3. Go back to school.
One of the best ways to get started building your ECP bench is to return to your University and work with them to establish a pipeline for recruiting. Sales programs and computer science programs seem like the natural ground for recruiting, but remember that PreSales is at the intersection between business and technology so be open to “nontraditional” hires as well.
I have been fortunate enough to work with ECPs from across the world and across majors including:
- Computer Engineering
- Product Design
- Education (these people really know how to explain stuff)
- Cultural Anthropology (my favorite!)
I have had the opportunity to serve on advisory boards and be a regular classroom speaker at several universities over the last six years, and I have found that giving back is the best way to attract the best and brightest. Professors love to refer their best students to people and programs where they know they will succeed.
4. Don’t walk alone.
Many ECP programs are run by a relatively small team. In the case of my first program, it was just me. With our current program, it has varied but typically a ratio of six to 10 ECPs to one leader makes sense.
That doesn’t mean that you are delivering every program every day. In fact, that is a HUGE mistake. A major part of starting a program like this is getting buy-in across the organization that the investment being made in these young professionals will result in them being prepared and being able to make a positive impact on the organization.
The best way to get people to buy-in is to involve them at various points throughout the program. This might include involving them in:
- Panel Interviews
- Delivering content
- Serving as a buyer in roleplay scenarios
- Providing feedback to presentations
- Allowing your ECPs to shadow them on calls and customer meetings
If a program like this appears to be somebody’s folly, your ECPs will not be taken seriously or given the respect that their investment in time and energy deserve. Find your advisors and get them bought into the entire process.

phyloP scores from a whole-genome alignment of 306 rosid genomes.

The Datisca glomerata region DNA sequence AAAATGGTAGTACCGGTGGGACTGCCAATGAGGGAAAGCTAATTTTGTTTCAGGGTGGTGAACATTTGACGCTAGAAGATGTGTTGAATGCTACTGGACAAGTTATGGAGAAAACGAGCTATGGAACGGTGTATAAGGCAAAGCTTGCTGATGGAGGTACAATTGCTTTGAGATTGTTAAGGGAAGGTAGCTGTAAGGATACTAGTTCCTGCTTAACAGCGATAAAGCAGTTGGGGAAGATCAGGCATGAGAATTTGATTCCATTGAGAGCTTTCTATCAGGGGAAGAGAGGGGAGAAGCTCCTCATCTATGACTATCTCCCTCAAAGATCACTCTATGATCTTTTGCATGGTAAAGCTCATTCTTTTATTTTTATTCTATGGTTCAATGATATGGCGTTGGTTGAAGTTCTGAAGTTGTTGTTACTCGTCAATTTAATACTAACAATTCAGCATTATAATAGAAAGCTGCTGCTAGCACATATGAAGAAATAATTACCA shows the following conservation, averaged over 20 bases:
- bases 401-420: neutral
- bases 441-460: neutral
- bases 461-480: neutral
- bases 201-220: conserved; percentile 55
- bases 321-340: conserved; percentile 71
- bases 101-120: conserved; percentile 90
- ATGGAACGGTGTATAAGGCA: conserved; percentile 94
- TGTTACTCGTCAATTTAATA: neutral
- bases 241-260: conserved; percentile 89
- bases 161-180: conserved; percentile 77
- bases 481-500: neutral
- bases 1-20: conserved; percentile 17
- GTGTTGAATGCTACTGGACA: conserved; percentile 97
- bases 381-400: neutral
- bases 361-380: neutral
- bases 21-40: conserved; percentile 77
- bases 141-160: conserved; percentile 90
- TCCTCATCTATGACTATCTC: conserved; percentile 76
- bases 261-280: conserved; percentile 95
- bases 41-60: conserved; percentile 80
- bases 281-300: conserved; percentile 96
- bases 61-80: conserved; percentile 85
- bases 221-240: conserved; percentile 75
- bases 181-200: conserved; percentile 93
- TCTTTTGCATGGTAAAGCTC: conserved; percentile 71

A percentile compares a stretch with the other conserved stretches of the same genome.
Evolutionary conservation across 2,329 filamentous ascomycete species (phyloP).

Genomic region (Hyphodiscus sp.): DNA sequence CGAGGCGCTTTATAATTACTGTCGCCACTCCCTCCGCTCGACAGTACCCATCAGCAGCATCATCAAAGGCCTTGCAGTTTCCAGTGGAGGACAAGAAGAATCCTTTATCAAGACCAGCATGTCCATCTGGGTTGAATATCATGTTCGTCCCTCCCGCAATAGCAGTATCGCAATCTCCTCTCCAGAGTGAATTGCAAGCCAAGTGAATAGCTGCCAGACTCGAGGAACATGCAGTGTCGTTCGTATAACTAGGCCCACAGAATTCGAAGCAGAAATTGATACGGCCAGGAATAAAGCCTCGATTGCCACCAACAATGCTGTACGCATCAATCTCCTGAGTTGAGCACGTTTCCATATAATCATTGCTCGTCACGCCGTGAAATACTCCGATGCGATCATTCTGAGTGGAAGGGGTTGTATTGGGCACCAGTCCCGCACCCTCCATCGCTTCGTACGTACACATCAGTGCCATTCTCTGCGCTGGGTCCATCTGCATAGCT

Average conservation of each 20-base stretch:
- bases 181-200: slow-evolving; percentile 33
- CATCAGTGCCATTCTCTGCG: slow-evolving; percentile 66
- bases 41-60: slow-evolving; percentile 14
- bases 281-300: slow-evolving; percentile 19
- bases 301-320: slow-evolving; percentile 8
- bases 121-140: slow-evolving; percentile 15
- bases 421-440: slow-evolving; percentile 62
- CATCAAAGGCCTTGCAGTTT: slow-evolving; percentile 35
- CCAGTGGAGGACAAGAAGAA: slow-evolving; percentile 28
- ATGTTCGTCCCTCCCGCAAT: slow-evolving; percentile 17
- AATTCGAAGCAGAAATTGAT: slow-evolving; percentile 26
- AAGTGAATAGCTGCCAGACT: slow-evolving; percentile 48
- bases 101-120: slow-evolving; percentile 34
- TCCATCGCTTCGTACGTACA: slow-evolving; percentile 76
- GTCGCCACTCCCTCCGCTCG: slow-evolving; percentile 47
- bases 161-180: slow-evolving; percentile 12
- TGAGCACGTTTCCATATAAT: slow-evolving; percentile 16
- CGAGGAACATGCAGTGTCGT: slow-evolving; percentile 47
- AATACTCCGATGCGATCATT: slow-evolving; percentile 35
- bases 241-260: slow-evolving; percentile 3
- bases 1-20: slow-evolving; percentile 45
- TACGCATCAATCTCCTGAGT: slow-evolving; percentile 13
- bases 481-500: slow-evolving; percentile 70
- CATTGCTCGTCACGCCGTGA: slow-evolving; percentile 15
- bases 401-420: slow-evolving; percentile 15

5. Just do It.
There’s an old saying, “Nobody learned to ride a bike at a seminar.” That belief never rings truer than when you are running an early career program.
You have to build into your program a regular cadence of “doing the job” over and over. That includes multiples of:
- Mock discovery calls
- Handling objections
- Crafting and telling stories
- Creating and delivering Presentations and Demos
- Shadowing real customer meetings (and then debriefing with the SE that ran the meeting)
You need to put your ECPs into as many near “real-world” experiences as you can. Remember, you didn’t learn to ride a bike the first time you sat on the seat.
I am very fortunate to have found my professional calling. Over the last six years, I’ve had the honor of helping over 200 Early Career Professionals launch their careers and the rewards have been overwhelming.
Six years after launching my first program, 83% of the graduates are still with the company. Look at 20 tenured professionals that your company hired six years ago. How many of them are still with you? An Early Career Program can be not only your answer to short-term recruiting, but also to long-term retention.
If you are running a program or are interested in starting one, there is a group of North American companies that meets regularly to share their insights, success, and challenges, The Cross Academy Association. If you are interested in joining, feel free to contact me at firstname.lastname@example.org.
Steve Bullington is a true Hoosier technology professional. Born and raised in Central Indiana, Steve attended Ball State University, where he received a Bachelor of Science degree in Telecommunications and Marketing and then returned to receive a Master of Science degree in Information and Communications Sciences. Steve has spent nearly his entire 35+ year career in technology in Central Indiana including roles with Ameritech, Cincinnati Bell, FedEx, Interactive Intelligence, Genesys, and currently at Salesforce. Connect with Steve on LinkedIn!